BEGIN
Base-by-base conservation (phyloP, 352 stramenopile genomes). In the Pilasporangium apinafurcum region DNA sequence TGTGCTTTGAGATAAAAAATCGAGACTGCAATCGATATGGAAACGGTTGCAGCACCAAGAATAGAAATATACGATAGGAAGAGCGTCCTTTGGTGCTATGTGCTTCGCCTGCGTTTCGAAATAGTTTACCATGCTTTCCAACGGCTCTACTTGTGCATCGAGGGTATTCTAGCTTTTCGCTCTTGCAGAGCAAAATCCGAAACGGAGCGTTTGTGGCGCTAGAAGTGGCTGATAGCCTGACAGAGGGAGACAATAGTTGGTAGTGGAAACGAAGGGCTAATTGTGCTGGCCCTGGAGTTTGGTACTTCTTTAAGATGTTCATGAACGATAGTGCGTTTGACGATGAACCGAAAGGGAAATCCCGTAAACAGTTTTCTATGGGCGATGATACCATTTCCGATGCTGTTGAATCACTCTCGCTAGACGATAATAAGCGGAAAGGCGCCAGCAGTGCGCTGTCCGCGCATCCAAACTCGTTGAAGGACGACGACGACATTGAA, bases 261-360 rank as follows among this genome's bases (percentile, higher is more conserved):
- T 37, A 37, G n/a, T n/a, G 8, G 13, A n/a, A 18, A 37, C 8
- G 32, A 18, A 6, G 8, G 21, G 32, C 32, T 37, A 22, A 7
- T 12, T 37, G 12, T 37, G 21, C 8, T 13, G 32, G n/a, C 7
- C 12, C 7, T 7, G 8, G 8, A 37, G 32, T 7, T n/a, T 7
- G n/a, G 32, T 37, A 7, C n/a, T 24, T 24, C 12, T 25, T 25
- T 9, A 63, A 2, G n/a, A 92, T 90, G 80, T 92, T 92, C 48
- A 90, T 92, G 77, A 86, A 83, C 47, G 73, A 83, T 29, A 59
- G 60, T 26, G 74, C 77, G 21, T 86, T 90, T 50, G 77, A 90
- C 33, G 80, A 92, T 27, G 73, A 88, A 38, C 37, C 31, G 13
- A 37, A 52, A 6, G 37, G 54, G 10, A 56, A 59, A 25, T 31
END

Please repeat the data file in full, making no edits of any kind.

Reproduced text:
Base-by-base conservation (phyloP, 352 stramenopile genomes). In the Pilasporangium apinafurcum region DNA sequence TGTGCTTTGAGATAAAAAATCGAGACTGCAATCGATATGGAAACGGTTGCAGCACCAAGAATAGAAATATACGATAGGAAGAGCGTCCTTTGGTGCTATGTGCTTCGCCTGCGTTTCGAAATAGTTTACCATGCTTTCCAACGGCTCTACTTGTGCATCGAGGGTATTCTAGCTTTTCGCTCTTGCAGAGCAAAATCCGAAACGGAGCGTTTGTGGCGCTAGAAGTGGCTGATAGCCTGACAGAGGGAGACAATAGTTGGTAGTGGAAACGAAGGGCTAATTGTGCTGGCCCTGGAGTTTGGTACTTCTTTAAGATGTTCATGAACGATAGTGCGTTTGACGATGAACCGAAAGGGAAATCCCGTAAACAGTTTTCTATGGGCGATGATACCATTTCCGATGCTGTTGAATCACTCTCGCTAGACGATAATAAGCGGAAAGGCGCCAGCAGTGCGCTGTCCGCGCATCCAAACTCGTTGAAGGACGACGACGACATTGAA, bases 261-360 rank as follows among this genome's bases (percentile, higher is more conserved):
- T 37, A 37, G n/a, T n/a, G 8, G 13, A n/a, A 18, A 37, C 8
- G 32, A 18, A 6, G 8, G 21, G 32, C 32, T 37, A 22, A 7
- T 12, T 37, G 12, T 37, G 21, C 8, T 13, G 32, G n/a, C 7
- C 12, C 7, T 7, G 8, G 8, A 37, G 32, T 7, T n/a, T 7
- G n/a, G 32, T 37, A 7, C n/a, T 24, T 24, C 12, T 25, T 25
- T 9, A 63, A 2, G n/a, A 92, T 90, G 80, T 92, T 92, C 48
- A 90, T 92, G 77, A 86, A 83, C 47, G 73, A 83, T 29, A 59
- G 60, T 26, G 74, C 77, G 21, T 86, T 90, T 50, G 77, A 90
- C 33, G 80, A 92, T 27, G 73, A 88, A 38, C 37, C 31, G 13
- A 37, A 52, A 6, G 37, G 54, G 10, A 56, A 59, A 25, T 31